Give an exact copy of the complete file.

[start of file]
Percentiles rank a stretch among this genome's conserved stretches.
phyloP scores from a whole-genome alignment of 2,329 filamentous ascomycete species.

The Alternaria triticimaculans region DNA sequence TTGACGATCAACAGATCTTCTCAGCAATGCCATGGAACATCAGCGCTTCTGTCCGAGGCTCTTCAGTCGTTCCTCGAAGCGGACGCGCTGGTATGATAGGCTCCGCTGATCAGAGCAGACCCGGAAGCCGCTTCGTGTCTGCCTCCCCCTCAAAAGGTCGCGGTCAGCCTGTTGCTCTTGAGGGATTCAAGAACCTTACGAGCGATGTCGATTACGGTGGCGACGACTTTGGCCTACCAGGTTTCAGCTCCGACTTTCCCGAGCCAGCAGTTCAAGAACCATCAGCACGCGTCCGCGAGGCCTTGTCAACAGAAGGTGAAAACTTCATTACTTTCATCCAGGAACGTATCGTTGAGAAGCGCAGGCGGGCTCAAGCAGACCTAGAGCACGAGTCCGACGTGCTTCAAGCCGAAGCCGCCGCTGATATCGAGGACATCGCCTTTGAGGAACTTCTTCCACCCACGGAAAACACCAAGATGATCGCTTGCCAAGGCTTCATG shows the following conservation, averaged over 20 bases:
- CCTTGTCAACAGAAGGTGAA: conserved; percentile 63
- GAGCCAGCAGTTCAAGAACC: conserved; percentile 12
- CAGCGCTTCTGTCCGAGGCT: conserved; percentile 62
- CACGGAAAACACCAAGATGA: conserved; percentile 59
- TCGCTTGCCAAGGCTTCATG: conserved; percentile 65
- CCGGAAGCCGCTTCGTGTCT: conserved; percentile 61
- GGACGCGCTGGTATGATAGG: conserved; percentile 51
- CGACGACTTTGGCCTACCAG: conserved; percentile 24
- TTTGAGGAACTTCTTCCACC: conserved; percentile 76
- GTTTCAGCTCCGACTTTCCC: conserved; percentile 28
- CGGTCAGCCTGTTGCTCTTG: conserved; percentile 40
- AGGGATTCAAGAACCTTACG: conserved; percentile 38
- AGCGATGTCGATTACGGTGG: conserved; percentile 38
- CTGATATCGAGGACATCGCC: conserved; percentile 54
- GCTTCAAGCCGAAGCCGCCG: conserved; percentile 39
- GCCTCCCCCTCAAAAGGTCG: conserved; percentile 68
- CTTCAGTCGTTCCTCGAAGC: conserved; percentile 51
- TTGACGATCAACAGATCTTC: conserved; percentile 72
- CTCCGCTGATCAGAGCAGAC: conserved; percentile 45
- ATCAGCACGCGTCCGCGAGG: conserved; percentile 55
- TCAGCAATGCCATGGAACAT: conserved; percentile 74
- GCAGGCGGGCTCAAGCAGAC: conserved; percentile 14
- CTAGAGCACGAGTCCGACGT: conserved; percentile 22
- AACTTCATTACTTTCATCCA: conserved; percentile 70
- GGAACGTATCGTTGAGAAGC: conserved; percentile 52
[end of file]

Percentiles rank a stretch among this genome's conserved stretches.
phyloP scores from a whole-genome alignment of 2,329 filamentous ascomycete species.

The Alternaria triticimaculans region DNA sequence TTGACGATCAACAGATCTTCTCAGCAATGCCATGGAACATCAGCGCTTCTGTCCGAGGCTCTTCAGTCGTTCCTCGAAGCGGACGCGCTGGTATGATAGGCTCCGCTGATCAGAGCAGACCCGGAAGCCGCTTCGTGTCTGCCTCCCCCTCAAAAGGTCGCGGTCAGCCTGTTGCTCTTGAGGGATTCAAGAACCTTACGAGCGATGTCGATTACGGTGGCGACGACTTTGGCCTACCAGGTTTCAGCTCCGACTTTCCCGAGCCAGCAGTTCAAGAACCATCAGCACGCGTCCGCGAGGCCTTGTCAACAGAAGGTGAAAACTTCATTACTTTCATCCAGGAACGTATCGTTGAGAAGCGCAGGCGGGCTCAAGCAGACCTAGAGCACGAGTCCGACGTGCTTCAAGCCGAAGCCGCCGCTGATATCGAGGACATCGCCTTTGAGGAACTTCTTCCACCCACGGAAAACACCAAGATGATCGCTTGCCAAGGCTTCATG shows the following conservation, averaged over 20 bases:
- CCTTGTCAACAGAAGGTGAA: conserved; percentile 63
- GAGCCAGCAGTTCAAGAACC: conserved; percentile 12
- CAGCGCTTCTGTCCGAGGCT: conserved; percentile 62
- CACGGAAAACACCAAGATGA: conserved; percentile 59
- TCGCTTGCCAAGGCTTCATG: conserved; percentile 65
- CCGGAAGCCGCTTCGTGTCT: conserved; percentile 61
- GGACGCGCTGGTATGATAGG: conserved; percentile 51
- CGACGACTTTGGCCTACCAG: conserved; percentile 24
- TTTGAGGAACTTCTTCCACC: conserved; percentile 76
- GTTTCAGCTCCGACTTTCCC: conserved; percentile 28
- CGGTCAGCCTGTTGCTCTTG: conserved; percentile 40
- AGGGATTCAAGAACCTTACG: conserved; percentile 38
- AGCGATGTCGATTACGGTGG: conserved; percentile 38
- CTGATATCGAGGACATCGCC: conserved; percentile 54
- GCTTCAAGCCGAAGCCGCCG: conserved; percentile 39
- GCCTCCCCCTCAAAAGGTCG: conserved; percentile 68
- CTTCAGTCGTTCCTCGAAGC: conserved; percentile 51
- TTGACGATCAACAGATCTTC: conserved; percentile 72
- CTCCGCTGATCAGAGCAGAC: conserved; percentile 45
- ATCAGCACGCGTCCGCGAGG: conserved; percentile 55
- TCAGCAATGCCATGGAACAT: conserved; percentile 74
- GCAGGCGGGCTCAAGCAGAC: conserved; percentile 14
- CTAGAGCACGAGTCCGACGT: conserved; percentile 22
- AACTTCATTACTTTCATCCA: conserved; percentile 70
- GGAACGTATCGTTGAGAAGC: conserved; percentile 52